I’m like, $189, five days, $1 left, I’m not going to be able to eat. So I said, how much to Los Angeles? And they’re like, oh, to Los Angeles was $165 I think. It was around that. It was close, so I said okay I’ll go to Los Angeles. It was something close enough to that. It was enough money so I could buy something to eat in between.

Chris Williams:

It seems like Los Angeles would be more expensive than Las Vegas. It seems farther away.

Adriano Dos-Santos:

It was November 16 when I arrived here. I don’t know exactly what happens in Vegas in November. There was a big convention that makes some things more expensive. I think that’s why things were more expensive at that time here. The tickets coming here. For some reason. I figured that out later in my years.

Chris Williams:

So you still had $30 or $40 or you had like $25 left to eat.

Adriano Dos-Santos:

Yes. So, it was $25. I thought about buying bread and milk, but it was like – because I did backpacking things before. No backpack except when going to training camps and I was in a rough life when I go training boxing. Nothing is the way you think it would be. With that money, I thought I could buy milk and bread, but milk is going to go bad in five days, so I’m not able to buy milk. I’m going to buy water. Instead of buying bread, I bought sweets because they’re going to feed me.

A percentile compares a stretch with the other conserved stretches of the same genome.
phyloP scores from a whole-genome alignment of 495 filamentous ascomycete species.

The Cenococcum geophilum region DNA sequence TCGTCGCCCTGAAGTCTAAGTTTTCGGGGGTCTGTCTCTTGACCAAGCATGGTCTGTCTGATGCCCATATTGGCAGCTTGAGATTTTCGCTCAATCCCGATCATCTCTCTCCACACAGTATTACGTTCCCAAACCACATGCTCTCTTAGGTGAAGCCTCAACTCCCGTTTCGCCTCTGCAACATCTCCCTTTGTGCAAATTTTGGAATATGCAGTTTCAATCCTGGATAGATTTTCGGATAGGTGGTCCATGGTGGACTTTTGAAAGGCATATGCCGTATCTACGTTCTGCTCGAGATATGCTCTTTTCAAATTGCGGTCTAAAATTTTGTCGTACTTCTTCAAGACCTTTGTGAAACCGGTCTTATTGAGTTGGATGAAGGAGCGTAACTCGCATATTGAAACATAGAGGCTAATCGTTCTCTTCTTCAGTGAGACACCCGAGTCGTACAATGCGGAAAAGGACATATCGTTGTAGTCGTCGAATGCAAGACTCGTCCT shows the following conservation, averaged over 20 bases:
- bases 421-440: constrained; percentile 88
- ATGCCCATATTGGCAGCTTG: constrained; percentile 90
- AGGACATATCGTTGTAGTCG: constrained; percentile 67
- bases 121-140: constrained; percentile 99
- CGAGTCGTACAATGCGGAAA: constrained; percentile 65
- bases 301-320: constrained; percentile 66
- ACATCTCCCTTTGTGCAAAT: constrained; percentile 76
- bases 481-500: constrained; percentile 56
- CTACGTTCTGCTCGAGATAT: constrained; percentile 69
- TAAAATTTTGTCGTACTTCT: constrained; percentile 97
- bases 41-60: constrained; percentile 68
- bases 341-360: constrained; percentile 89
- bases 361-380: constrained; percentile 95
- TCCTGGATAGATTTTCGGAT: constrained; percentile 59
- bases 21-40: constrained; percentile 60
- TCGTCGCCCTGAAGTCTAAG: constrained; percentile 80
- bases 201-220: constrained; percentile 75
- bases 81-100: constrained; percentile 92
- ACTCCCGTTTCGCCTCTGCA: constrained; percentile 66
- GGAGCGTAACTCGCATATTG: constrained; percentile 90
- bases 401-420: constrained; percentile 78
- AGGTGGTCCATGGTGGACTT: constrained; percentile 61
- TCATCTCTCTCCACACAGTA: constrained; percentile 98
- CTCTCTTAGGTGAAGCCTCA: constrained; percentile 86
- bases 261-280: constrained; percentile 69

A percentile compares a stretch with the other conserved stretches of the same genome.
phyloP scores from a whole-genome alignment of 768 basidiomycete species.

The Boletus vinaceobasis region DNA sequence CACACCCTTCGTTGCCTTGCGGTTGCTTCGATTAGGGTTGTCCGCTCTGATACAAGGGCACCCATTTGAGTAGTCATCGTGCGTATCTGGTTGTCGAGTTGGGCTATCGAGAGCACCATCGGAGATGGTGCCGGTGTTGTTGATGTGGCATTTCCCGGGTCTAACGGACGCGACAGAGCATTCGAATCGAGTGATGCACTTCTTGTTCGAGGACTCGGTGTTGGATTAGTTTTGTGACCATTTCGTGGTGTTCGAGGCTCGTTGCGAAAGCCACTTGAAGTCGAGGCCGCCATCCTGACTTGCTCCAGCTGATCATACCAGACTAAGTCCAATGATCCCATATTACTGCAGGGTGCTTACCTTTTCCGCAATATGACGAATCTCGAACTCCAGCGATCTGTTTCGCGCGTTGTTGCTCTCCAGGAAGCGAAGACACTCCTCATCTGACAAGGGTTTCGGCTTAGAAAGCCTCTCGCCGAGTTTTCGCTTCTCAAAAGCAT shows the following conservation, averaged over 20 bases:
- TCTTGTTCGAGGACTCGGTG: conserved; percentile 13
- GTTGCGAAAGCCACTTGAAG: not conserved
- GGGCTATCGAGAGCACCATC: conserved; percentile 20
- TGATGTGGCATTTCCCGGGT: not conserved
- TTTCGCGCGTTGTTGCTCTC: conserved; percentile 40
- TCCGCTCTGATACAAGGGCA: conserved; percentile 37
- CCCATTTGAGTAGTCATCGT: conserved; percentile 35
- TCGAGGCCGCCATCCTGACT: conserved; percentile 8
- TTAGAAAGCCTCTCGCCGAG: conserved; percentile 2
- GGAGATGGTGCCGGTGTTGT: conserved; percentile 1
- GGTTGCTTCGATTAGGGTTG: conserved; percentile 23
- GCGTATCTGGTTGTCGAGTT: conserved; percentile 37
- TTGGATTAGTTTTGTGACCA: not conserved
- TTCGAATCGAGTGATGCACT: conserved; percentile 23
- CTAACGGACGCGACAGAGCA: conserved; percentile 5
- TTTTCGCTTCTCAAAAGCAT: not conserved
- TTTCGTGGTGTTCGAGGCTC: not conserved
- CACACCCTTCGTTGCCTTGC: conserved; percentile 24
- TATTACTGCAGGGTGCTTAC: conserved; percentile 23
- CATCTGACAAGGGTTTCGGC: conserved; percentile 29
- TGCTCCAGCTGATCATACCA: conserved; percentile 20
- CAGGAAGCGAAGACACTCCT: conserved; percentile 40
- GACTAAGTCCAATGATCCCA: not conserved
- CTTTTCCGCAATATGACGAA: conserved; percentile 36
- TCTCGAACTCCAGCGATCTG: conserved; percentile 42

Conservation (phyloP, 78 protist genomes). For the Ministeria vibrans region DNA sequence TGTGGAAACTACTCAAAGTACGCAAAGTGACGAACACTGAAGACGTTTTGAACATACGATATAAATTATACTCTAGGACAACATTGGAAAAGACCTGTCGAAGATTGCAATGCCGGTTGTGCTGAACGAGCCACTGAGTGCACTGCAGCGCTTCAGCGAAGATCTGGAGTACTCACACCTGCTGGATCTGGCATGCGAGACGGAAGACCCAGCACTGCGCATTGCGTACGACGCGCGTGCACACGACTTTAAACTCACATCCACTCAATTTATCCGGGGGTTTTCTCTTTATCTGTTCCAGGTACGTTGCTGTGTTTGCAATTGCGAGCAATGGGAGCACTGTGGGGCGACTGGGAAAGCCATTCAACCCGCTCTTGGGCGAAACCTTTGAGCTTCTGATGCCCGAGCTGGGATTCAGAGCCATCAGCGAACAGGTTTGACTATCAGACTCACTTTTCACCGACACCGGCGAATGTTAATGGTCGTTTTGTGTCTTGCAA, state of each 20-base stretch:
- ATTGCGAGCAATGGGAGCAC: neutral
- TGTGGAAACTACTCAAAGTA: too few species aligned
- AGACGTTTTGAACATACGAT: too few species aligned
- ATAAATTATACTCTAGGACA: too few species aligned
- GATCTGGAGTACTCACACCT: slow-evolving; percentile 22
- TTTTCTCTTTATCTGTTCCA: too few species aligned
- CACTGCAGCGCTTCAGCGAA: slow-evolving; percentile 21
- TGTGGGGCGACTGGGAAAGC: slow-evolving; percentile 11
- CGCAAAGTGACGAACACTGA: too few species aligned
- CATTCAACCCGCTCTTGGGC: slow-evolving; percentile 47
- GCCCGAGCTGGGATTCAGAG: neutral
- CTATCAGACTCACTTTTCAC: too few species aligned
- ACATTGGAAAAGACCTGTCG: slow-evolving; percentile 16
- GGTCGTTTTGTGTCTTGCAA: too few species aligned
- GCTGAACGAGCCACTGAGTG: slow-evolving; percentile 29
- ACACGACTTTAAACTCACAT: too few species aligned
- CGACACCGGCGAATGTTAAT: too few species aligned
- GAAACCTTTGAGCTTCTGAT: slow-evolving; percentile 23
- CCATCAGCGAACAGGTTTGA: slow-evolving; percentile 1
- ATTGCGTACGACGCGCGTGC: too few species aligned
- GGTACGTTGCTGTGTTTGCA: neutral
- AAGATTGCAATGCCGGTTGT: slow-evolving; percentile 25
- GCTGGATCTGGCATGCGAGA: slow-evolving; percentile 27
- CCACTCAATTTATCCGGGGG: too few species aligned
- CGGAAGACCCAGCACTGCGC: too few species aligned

I did it that way and I met this guy on the bus station who was from Cuba. He rode two days on the bus with me and he was explaining to me how things worked and telling me that if you get out of the bus when I’m not here, you stick around with the driver. Anywhere the driver goes, you go with the driver. Don’t leave the driver. Don’t let him go away because if you leave and the bus leaves, they’re not going to give you a refund. You’re going to lose your money and lose your ticket and you’re stuck. So, I was the driver’s shadow. Anywhere. He would go to the bathroom, I would go to the bathroom. He would go eat, I would go eat. Everything he was doing, I was doing. I was with him. He would look at me like, man you’re crazy– no, I don’t speak English. Sorry. He was like, well whatever.

Chris Williams:

The creepy guy in the bus.

Adriano Dos-Santos:

The creepy Brazilian guy. I remember on the first day when we were leaving Miami, during the first couple of hours in the bus, this guy, I remember seeing his face because the bus stopped by a police checkpoint and this guy was just like the guy I saw in the movie. He was so white that he was red because he was under the sun all day and his eye was blue like really blue. He pointed to the bag and he pointed to the people, pointed to the bag coming all the way from the front. He got to my row, pointed to the bag, pointed to the Cuban. The Cuban said, yes is there something else? No, it’s okay so like, okay. So he looked at me, no, he said yes – something and then didn’t know what he said after. Then the guy looked at me, pointed at the bag, pointed at me and I said yes? He said something else, so yes and then he put his hand in his gun and the Cuban looked at me like, he just asked if you had drugs and you said yes. I was like, no, no, no, no.